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Your Child's Oral Health: Five Dos And Don'ts To Follow Faithfully

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Whether your child is a toddler or adolescent, semi-annual dental exams can help ensure healthy teeth and gums and alert you to potential dental issues. Fortunately, many dental problems and emergencies can be avoided through proper care and prevention. To help provide your child with a healthy smile, follow these guidelines:

The Dos and Don'ts of Oral Health for Children

1. DO establish good oral hygiene habits early: You may notice your child's first tooth erupt between 8-12 months of age. At this time, you may use a soft-bristled toothbrush to gently clean the teeth and gums after meals and at bedtime. Avoid using toothpaste until the child is old enough to spit it out, typically at age two or three. When your child reaches this age, it is time to teach him or her how to use a toothbrush.

It's best to use a toothpaste that is specifically made for toddlers. Adult supervision is recommended when your toddler brushes his or her teeth. Additionally, you may want to floss your child's teeth once a day, until he or she is old enough to safely do this alone. Most children can floss by themselves by about the age of 10. 

2. DON'T allow your child to take a bottle of juice or milk to bed at night: This will bathe the teeth in sugar and possibly contribute to childhood tooth decay. If your child insists on a bedtime bottle, it should be filled with water only.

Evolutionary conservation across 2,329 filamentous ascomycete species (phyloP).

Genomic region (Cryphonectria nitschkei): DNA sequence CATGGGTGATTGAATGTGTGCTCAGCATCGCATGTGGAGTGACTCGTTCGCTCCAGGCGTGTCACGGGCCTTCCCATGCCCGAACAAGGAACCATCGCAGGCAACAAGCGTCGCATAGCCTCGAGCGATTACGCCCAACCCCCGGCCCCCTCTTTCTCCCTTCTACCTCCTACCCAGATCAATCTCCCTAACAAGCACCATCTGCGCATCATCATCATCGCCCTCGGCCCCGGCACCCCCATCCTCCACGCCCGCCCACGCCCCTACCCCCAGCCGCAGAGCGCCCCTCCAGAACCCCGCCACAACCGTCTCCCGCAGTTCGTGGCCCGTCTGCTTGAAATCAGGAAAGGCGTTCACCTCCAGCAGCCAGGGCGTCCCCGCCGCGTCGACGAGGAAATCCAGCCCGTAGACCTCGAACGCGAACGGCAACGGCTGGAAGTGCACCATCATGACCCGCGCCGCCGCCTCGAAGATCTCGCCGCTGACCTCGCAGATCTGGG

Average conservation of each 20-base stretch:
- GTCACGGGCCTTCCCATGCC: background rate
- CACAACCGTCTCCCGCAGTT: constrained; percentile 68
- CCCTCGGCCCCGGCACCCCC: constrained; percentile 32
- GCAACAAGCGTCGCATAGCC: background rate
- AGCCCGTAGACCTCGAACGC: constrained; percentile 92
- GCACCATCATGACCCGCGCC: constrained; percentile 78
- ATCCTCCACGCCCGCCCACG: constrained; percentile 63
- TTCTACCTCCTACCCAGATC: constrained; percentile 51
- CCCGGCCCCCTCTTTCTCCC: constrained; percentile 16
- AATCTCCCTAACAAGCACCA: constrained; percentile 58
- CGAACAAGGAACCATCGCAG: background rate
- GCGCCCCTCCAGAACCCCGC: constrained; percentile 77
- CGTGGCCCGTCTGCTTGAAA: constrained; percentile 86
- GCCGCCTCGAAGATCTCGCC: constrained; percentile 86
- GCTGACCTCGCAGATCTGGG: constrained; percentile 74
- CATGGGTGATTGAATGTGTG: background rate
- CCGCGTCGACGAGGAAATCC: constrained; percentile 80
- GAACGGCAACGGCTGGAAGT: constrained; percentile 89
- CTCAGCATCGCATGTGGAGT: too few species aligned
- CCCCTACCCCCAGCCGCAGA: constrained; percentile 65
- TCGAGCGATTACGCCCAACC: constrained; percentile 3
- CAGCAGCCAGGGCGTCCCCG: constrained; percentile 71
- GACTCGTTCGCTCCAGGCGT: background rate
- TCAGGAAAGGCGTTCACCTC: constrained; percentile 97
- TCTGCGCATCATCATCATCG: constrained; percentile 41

3. DO offer your child healthy between-meal snacks: Instead of sugary and sticky snacks, offer fresh fruits and vegetables. Munching on celery, carrot sticks and apples can help clean teeth. Calcium-enriched foods such as milk, cottage cheese and yogurt are also good choices to promote strong and healthy teeth.

4. DON'T encourage thumb-sucking or pacifier use beyond the age of three years: Although sucking on a thumb or pacifier may soothe your baby, prolonging this habit beyond the toddler stage may cause dental issues once teeth begin to erupt. Problems with your child's bite or jaw alignment may occur from constant pacifier use or thumb sucking. Experts agree that parents should praise children for not sucking their thumbs and reward them for refraining from the habit.

5. DO insist your child uses a mouth guard when playing sports: Mouth guards help protect the teeth, gums and mouth from impact during sports. Children who play basketball, baseball, football, hockey and soccer should always use mouth guards. Even non-contact sports such as gymnastics or tennis may put your child at risk for tooth injury.

The best protection to offer your child is a custom-fitted mouth guard, crafted by the pediatric dentist or orthodontist. It will be more costly than a store-bought mouth guard, but it's less likely to slip or obstruct breathing. The custom fit mouth guard is highly recommended for children who wear braces.

Another option is a boil-and-bite mouth guard that may be purchased at a sporting goods store or other retailer. This type of mouth guard is placed in boiling water before being used, enabling it to mold to your child's mouth as he or she bites down gently. It's the next best thing to the custom fit option.

As a last resort, you might consider the stock mouth guard sold at drug stores and sporting goods stores. The least expensive option, this will offer a degree of protection, although it may not provide a good fit or the best comfort.

Remember, good habits last a lifetime and should begin in the home. Set a good example for your children and practice good oral health for the entire family. Your pediatric dentist can offer education and guidelines, but as a parent, make it your responsibility to see that your children practice them faithfully.